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On August 13, 1996, the Supreme Court of Austria ruled that Scientologists are protected by the nondiscrimination clause of the European Convention and cannot be discriminated against because of their religious beliefs.

In France, the Court of Appeal in Lyon ruled on July 28, 1997, that “the Church of Scientology is entitled to call itself a religion and is entirely free to develop its activities, under the existing law, including its missionary activities or even its activities of proselytism.”

On the heels of this decision, on October 8, 1997, the Supreme Court of Italy issued a landmark decision for the Church of Scientology overruling a lower court decision which had very narrowly defined the concept of a bona fide religion by applying only Judeo-Christian principles. The Supreme Court noted that this view of religion was “based on philosophical and historical/social assumptions that are incorrect; and it is vitiated by manifest illogic in the reasoning supporting it.”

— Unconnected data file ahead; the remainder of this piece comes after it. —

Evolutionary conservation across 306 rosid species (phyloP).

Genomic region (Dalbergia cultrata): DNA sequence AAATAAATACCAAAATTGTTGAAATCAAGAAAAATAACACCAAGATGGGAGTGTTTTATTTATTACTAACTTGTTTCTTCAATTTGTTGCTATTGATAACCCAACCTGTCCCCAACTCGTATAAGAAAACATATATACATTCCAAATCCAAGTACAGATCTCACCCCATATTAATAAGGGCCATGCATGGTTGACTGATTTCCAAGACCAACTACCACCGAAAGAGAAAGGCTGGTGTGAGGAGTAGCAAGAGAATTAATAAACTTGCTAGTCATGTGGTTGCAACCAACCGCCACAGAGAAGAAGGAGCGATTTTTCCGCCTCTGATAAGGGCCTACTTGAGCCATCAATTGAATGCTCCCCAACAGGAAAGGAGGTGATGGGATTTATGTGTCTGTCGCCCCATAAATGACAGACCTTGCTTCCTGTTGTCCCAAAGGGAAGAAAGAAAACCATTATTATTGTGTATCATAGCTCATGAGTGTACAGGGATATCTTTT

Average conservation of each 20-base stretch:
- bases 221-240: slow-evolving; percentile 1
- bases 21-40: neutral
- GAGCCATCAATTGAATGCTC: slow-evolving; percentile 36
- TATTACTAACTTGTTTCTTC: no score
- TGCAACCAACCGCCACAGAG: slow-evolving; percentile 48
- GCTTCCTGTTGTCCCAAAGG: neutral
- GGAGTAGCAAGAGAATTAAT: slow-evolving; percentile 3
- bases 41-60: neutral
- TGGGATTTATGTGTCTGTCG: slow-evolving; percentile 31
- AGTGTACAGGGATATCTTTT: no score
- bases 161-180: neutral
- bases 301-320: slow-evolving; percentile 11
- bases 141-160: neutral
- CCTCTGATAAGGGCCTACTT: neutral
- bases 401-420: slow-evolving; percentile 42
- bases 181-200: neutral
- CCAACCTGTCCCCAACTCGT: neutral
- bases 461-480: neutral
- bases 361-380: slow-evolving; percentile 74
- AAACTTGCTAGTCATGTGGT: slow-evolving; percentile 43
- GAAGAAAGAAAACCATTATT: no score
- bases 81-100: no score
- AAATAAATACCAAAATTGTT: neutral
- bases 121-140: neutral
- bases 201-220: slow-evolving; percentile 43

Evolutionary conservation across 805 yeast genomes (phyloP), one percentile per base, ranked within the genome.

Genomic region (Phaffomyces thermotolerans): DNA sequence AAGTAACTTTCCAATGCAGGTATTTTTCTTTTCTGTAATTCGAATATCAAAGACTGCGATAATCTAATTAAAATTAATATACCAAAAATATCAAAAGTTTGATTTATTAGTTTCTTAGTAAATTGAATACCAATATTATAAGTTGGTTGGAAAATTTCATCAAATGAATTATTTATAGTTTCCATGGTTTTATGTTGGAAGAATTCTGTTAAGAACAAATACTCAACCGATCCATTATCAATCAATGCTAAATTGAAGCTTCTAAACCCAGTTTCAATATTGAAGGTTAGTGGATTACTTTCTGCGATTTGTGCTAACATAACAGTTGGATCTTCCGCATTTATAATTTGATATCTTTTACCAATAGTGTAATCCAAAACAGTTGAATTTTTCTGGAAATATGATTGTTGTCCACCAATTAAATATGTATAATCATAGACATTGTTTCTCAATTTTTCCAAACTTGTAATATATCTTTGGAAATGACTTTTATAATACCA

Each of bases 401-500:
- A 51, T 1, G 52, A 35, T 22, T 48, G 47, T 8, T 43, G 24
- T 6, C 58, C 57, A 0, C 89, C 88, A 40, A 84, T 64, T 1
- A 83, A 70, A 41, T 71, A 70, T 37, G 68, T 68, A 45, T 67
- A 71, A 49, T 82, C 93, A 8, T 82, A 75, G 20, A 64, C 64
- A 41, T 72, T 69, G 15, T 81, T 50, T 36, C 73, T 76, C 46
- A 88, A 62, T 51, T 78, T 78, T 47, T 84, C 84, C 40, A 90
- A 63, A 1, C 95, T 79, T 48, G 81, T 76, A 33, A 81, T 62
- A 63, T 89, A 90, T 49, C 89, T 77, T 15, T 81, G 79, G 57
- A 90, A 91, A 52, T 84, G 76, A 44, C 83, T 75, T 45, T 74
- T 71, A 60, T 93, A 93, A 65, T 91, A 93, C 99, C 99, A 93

In a precedent-setting decision in Germany on November 6, 1997, the Federal Administrative Court recognized that “auditing, per the statutes, is a form of ‘spiritual counseling’ and seminars and courses ‘for the attainment of a higher level of being’ are based on the commonly held convictions of members.”

In many countries in which the Church of Scientology has been more recently established, governments have come to the same conclusion. For example, in 1991 the court of the capital city of Budapest officially recognized the Church of Scientology of Hungary. Then recognition came in Albania, and in December 1996, Kazakhstan acknowledged the religiosity of the Church there.


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